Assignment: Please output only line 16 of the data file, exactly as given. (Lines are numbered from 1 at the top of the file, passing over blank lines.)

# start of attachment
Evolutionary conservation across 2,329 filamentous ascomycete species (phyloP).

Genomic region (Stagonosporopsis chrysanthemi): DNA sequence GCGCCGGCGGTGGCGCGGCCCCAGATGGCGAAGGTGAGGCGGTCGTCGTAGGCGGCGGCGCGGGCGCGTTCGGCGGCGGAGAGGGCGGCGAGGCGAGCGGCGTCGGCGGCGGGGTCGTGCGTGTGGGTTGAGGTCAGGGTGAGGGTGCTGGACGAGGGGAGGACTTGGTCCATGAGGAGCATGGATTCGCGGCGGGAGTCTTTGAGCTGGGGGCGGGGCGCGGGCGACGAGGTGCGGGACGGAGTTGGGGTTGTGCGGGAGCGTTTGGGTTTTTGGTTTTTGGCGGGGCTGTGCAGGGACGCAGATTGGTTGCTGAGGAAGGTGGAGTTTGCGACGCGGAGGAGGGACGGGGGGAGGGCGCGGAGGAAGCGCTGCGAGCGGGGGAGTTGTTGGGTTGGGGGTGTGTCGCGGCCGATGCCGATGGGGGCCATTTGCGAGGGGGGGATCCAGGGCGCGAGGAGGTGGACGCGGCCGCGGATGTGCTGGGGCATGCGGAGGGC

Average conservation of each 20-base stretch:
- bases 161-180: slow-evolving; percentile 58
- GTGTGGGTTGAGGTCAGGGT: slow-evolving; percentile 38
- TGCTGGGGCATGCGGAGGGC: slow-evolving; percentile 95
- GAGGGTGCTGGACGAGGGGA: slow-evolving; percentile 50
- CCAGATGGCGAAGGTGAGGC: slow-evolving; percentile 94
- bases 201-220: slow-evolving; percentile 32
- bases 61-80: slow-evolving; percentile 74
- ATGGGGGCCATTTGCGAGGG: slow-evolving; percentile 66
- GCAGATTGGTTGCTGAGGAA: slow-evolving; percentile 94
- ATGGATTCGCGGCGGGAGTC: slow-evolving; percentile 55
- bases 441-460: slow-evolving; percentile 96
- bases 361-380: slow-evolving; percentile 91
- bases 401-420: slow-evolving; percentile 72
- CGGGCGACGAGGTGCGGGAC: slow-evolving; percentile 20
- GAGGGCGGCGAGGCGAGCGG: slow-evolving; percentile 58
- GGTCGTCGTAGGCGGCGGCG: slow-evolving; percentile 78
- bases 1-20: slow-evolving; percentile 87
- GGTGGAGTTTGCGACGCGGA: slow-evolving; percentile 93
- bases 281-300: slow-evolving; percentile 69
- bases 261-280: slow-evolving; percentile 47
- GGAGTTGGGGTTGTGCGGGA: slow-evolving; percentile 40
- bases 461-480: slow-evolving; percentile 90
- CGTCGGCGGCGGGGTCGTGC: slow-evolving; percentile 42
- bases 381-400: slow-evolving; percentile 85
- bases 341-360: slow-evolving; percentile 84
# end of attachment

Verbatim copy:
- bases 401-420: slow-evolving; percentile 72